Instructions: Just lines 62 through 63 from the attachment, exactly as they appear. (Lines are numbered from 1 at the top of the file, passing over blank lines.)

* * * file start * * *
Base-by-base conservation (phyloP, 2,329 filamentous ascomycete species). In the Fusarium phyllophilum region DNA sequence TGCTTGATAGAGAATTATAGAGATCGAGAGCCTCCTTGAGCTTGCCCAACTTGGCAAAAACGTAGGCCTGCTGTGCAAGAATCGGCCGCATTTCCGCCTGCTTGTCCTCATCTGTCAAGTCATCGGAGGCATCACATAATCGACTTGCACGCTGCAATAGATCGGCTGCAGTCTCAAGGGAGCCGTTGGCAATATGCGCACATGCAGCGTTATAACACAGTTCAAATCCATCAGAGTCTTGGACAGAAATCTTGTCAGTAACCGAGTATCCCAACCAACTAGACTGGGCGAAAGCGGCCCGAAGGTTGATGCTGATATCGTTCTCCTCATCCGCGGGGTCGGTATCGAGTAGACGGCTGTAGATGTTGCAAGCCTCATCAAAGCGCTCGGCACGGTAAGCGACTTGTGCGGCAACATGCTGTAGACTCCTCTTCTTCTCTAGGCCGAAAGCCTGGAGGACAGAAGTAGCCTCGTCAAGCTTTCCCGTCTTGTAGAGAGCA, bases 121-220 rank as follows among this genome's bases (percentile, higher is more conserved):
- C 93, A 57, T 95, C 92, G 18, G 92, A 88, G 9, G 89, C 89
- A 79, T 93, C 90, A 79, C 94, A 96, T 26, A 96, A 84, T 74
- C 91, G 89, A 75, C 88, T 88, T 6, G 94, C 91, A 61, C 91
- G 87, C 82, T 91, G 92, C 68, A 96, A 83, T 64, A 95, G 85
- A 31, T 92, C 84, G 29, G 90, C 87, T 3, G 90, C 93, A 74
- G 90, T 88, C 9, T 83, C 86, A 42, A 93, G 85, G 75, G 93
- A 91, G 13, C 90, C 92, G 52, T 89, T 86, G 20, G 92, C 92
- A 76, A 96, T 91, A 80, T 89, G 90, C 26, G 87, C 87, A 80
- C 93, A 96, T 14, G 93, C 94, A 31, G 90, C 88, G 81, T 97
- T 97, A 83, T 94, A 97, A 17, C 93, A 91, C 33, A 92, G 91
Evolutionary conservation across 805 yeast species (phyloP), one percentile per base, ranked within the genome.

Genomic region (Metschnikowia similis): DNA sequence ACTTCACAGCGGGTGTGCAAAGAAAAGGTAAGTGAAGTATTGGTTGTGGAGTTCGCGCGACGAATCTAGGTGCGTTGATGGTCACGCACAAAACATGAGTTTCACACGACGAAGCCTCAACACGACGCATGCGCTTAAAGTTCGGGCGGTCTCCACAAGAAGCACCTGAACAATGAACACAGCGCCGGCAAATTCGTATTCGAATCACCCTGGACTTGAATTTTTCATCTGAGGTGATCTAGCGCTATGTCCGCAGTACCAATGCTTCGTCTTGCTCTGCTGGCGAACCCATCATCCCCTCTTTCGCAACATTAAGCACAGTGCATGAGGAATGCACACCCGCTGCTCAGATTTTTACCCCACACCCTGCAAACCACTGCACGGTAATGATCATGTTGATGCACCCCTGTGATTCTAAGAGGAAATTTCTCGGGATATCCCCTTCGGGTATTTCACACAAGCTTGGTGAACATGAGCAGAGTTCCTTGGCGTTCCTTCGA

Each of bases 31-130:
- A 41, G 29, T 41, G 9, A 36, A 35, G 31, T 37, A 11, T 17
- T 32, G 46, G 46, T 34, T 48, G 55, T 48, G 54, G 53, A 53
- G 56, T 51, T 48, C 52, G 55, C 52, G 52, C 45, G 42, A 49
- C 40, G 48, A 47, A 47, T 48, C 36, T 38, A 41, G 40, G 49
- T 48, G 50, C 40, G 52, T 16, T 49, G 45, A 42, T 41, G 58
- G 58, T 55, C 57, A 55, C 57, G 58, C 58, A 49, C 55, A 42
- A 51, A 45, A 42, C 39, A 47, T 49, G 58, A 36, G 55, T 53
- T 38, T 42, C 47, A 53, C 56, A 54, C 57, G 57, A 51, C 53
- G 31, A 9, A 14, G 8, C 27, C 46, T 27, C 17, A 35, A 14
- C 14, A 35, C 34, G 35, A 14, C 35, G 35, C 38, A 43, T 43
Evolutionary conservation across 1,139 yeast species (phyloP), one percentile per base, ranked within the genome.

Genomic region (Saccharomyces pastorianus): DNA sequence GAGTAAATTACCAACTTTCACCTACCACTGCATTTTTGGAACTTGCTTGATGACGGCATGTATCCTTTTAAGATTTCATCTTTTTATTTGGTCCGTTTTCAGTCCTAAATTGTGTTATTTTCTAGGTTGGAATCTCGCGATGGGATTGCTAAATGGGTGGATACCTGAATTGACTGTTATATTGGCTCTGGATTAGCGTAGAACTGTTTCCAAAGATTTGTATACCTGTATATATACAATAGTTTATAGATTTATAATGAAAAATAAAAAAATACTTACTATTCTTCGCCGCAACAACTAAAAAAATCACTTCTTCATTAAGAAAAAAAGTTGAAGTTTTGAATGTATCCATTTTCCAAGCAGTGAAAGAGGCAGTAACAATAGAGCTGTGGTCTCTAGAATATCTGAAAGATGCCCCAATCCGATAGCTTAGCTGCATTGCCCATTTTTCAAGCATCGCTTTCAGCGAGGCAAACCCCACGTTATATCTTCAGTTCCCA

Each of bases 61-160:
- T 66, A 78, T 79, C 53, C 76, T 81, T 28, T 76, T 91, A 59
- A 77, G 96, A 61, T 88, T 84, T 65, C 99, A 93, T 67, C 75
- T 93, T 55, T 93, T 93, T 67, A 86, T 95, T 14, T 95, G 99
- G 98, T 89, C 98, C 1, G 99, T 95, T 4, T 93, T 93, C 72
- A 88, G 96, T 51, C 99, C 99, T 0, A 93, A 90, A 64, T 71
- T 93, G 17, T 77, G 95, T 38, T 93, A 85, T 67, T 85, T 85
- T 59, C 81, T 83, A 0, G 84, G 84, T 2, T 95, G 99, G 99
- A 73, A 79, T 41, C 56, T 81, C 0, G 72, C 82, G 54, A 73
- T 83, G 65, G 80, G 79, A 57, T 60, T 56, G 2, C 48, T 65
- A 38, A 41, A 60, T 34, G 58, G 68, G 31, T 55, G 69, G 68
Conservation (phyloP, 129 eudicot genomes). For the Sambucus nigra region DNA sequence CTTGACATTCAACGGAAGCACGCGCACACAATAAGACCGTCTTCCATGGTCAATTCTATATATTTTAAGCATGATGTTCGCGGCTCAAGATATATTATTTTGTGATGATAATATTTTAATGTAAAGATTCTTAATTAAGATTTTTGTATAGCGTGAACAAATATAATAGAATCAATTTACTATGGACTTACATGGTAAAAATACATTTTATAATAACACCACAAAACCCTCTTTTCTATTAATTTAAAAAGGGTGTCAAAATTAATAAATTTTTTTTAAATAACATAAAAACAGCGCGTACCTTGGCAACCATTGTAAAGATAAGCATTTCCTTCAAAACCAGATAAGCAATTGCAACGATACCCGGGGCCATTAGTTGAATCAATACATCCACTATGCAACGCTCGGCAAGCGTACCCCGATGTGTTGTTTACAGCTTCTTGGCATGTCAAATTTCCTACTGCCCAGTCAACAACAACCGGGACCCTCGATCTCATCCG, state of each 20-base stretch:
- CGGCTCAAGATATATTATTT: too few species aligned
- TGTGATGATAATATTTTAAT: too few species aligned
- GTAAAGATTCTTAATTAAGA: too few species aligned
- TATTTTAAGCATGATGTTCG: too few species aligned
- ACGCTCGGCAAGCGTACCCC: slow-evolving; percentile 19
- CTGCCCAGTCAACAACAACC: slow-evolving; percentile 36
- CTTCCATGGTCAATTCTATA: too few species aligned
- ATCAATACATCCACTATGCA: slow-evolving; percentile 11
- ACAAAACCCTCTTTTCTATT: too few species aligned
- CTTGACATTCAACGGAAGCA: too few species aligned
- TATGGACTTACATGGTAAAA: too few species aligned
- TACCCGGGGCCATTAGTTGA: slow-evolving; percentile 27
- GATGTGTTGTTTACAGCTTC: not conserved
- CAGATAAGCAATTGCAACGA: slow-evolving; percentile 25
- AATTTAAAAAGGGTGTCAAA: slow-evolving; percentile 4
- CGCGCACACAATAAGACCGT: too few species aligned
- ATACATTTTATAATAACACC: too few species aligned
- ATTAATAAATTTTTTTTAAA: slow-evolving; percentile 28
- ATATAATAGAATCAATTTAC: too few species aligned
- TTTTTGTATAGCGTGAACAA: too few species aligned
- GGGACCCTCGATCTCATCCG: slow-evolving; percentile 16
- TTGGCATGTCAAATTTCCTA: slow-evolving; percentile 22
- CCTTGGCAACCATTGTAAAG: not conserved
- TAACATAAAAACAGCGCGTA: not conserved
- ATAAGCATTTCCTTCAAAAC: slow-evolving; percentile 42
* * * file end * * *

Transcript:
- TAACATAAAAACAGCGCGTA: not conserved
- ATAAGCATTTCCTTCAAAAC: slow-evolving; percentile 42